28/04/2019 - 15/06/2019
DIVA, Antwerp Home of Diamonds, Suikerrui 17-19, B-2000 Antwerp, Belgium
Lords of the Ocean. Treasures of the Portuguese Empire of the 16th - 18th Centuries
More than two hundred artifacts from museums and private collections in Portugal, Russia and other countries will help to demonstrate, on the one hand, the magnificence of the Portuguese court, the traditions of Portuguese navigation, science and culture. On the other hand, they will present vivid evidence of mutual influence and cultural exchange between the metropolitan power and its dominions in India, China, Japan, Africa and Brazil. Exhibits include portraits and items which belonged to the rulers, military commanders, explorers, who played an important role in the history of the Portuguese colonial empire, ceremonial objects from palaces, jewellery, coins, liturgical objects, weapons and armour, documents, engravings, atlases, maps, navigation instruments and tools, manuscripts and books of the 16th–17th centuries. Of great interest are works of local art, which depict Europeans.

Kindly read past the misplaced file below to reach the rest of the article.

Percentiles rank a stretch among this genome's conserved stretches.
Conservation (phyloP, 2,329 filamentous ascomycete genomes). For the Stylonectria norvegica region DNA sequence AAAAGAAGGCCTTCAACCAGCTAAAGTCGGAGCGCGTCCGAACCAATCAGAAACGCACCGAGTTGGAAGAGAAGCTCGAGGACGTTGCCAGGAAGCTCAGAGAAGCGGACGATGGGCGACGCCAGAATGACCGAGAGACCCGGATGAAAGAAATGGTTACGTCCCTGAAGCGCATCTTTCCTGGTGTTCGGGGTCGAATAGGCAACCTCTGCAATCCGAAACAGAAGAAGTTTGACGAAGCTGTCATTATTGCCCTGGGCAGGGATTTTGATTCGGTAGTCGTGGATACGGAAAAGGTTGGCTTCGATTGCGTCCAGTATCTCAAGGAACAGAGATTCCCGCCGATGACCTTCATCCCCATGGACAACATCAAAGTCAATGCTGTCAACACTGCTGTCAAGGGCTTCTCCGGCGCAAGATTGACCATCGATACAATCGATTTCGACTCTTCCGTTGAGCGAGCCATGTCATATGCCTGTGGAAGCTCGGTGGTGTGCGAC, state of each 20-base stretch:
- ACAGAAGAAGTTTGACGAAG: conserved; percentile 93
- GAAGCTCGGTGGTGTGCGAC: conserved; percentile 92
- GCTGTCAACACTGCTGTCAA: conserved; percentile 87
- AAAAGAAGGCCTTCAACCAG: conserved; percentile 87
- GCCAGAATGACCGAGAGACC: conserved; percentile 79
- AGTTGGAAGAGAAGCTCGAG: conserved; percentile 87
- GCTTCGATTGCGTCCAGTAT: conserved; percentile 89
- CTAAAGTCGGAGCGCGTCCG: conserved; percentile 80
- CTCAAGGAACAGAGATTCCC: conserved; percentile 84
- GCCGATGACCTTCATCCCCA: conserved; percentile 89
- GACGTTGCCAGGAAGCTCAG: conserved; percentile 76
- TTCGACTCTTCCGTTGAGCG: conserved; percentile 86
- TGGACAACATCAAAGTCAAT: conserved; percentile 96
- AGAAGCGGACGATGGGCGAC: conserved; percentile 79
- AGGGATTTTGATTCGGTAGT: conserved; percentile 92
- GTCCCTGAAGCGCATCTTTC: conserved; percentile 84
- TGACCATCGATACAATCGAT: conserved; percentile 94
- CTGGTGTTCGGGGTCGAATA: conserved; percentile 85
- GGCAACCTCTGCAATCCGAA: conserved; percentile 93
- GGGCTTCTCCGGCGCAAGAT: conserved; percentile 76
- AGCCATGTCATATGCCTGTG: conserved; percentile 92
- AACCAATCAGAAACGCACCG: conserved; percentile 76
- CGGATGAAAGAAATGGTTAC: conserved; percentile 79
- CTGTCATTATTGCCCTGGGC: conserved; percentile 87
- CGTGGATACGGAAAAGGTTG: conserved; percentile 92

8/12/2017 – 25/02/2018
The Moscow Kremlin Museums, 103132 Russia, Moscow, Kremlin, Russia
Le goût de la parure. Portraits du château de Versailles
An exhibition of 28 paintings from the château de Versailles dedicated to the depiction of jewellery in portraiture of the time of Louis XIV. These works show the taste for jewellery among the aristocracy, featuring necklaces, rings, and earrings but also waist and shoe buckles, medallions and dress appliqués. The exhibition is accompanied by a catalogue.